By Mike Gonzalez
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Brazilian Wave

This article is over 18 years, 11 months old
Review of 'Reclaim The State', Hilary Wainwright, Verso £15 and 'Radicals in Power', Gianpaolo Baiocchi, Zed Books £14.95
Issue 277

The leaders of the anti-capitalist movement seem to have fallen in love with Brazil. For years it was impossible to find a single news item about the country from one month to the next. Now every debate about the future of the movement, and the kind of world we want to build, seems to refer to Porto Alegre. Partly that is because the first three World Social Forums were held there. More importantly, though, it is because Porto Alegre has operated for more than ten years a ‘participatory budget’. Organisations would meet to discuss what the spending priorities for the city would be and the municipal government would implement them.

A lot of people were very excited about this. Hilary Wainwright was one of those who saw in it a picture of things to come, a model for a genuine popular democratic form of government. The political organisation behind the experiment was the Brazilian Workers Party (PT), whose leading figure, Lula, assumed office as president of Brazil at the beginning of this year.

Perhaps there was a hope that what had been tried locally could now be transferred to the national arena. It would certainly have been hugely inspiring had the new PT government initiated a system of grassroots control over the economy and the society. The real experience of his eight months in office, however, has thrown up much more fundamental questions. Not surprisingly, the powerful global institutions like the IMF and the World Bank turned out to have far greater power in a global capitalist system, and it is their priorities and demands that are shaping Lula’s policies.

Hilary Wainwright looks at Porto Alegre alongside several British experiments in local activism – east Manchester, Newcastle, Luton’s Marsh Farm Estate. She examines each of them as models of a new and different kind of democracy in what for me is too much detail. And she is right to see each experience as evidence of the capacity of the most marginalised people to struggle and organise – to realise their own potential. Yet they seem to me to be examples of functioning local government where the old municipal structures are breaking down, rather than a new form of power.

In the case of Porto Alegre, Hilary can at least make a connection between the local and the national, in the sense that the PT is now in the presidency. Yet already that hope is unravelling. Baiocchi’s collection of essays is really directed at readers with a specific and specialised interest in Brazil, reporting as it does on a series of Porto Alegre type experiments elsewhere in the country. His rather hopeful title Radicals in Power begs the key question, though – and it is one that Hilary Wainwright acknowledges several times in her book. As she says, ‘Community self-help on its own leaves untouched the wider inequalities that often lie behind a locality’s problems. All too often it becomes self-exploitation.’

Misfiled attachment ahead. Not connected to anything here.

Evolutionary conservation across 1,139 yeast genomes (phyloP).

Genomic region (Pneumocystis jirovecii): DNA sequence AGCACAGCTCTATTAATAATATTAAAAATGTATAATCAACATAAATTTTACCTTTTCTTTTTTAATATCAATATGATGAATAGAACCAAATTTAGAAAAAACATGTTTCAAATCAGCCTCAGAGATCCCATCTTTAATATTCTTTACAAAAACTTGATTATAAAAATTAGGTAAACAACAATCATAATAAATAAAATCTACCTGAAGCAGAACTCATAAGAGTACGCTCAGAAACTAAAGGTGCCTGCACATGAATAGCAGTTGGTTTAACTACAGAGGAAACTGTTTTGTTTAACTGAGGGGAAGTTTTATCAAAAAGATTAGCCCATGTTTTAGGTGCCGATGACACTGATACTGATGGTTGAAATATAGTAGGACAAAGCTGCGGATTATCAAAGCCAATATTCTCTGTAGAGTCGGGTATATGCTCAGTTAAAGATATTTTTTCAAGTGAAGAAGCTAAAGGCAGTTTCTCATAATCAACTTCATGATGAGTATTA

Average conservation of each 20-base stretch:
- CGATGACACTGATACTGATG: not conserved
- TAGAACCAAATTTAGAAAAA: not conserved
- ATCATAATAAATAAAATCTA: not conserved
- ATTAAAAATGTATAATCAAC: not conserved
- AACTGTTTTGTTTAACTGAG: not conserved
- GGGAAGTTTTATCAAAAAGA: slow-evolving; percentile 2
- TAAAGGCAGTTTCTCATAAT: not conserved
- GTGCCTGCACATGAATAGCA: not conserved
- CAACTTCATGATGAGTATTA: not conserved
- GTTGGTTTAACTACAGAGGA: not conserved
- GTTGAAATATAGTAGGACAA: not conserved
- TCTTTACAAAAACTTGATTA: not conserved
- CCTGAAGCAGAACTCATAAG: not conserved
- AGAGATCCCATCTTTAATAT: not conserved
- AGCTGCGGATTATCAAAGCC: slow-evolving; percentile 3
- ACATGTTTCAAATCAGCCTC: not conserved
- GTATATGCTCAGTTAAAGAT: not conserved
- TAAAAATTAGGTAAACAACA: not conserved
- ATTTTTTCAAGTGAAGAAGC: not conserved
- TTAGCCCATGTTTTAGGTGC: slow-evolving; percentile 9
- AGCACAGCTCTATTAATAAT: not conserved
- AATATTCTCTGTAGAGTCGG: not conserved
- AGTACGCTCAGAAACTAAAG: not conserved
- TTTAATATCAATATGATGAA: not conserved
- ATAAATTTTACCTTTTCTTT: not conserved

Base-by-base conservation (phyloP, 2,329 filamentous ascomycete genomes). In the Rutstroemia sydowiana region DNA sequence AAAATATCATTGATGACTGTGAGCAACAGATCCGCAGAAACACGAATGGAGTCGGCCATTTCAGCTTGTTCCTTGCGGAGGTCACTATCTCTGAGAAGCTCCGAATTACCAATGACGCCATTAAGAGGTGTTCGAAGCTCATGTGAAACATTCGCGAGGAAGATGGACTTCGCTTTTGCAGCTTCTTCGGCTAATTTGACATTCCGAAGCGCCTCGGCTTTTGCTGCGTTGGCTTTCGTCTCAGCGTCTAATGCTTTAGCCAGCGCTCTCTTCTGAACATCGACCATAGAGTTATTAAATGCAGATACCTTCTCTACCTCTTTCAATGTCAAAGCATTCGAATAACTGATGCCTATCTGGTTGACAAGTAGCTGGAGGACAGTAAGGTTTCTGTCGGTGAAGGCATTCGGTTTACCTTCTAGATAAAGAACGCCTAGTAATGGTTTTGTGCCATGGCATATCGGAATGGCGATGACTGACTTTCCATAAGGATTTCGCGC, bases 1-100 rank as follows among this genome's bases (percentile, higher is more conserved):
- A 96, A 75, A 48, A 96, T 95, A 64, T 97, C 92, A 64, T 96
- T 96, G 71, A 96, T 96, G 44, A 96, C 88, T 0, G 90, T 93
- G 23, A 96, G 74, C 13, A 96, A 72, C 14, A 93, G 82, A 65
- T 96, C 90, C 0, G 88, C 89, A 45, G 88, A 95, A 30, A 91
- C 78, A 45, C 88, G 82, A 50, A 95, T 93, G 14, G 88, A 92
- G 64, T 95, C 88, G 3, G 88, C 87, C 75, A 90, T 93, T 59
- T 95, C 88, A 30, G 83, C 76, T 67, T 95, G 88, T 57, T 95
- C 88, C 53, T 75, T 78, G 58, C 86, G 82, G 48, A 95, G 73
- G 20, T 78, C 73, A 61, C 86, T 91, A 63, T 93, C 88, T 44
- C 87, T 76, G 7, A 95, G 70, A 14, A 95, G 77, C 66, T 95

There is no sidestepping the fact that the ‘participatory budget’ was a way of deciding how the amount allocated by central government was to be distributed. The issue was how to share out the crumbs, not how to seize the bakery!

Obviously the whole discussion is linked to the question of democracy – probably the most important issue that the anti-capitalist movement faces. Hilary is dismissive of what she calls the ‘mainstream left’ for its failure to face the question. And she is right that much of the left has either promised reforms through parliament that never materialised, or argued that manifestly undemocratic societies like those of Eastern Europe or, indeed, Cuba could somehow be described as socialist.

The energy and commitment that Hilary identifies in many grassroots and community organisations are the most compelling evidence that a genuine and active democracy from below is possible. But the reality she describes also shows that it can only grow and thrive where all of society’s resources are controlled from below. And that inescapably brings us to the question of the state – or, to put it another way, the structures and organisations through which the capitalist class defends its power.

The most profound democratic experiences have been those moments when working people seized control of their society directly. The unspoken question through Hilary Wainwright’s book is how we coordinate and combine our power and strike at the way in which power and resources are distributed globally. And that is a question of revolution.

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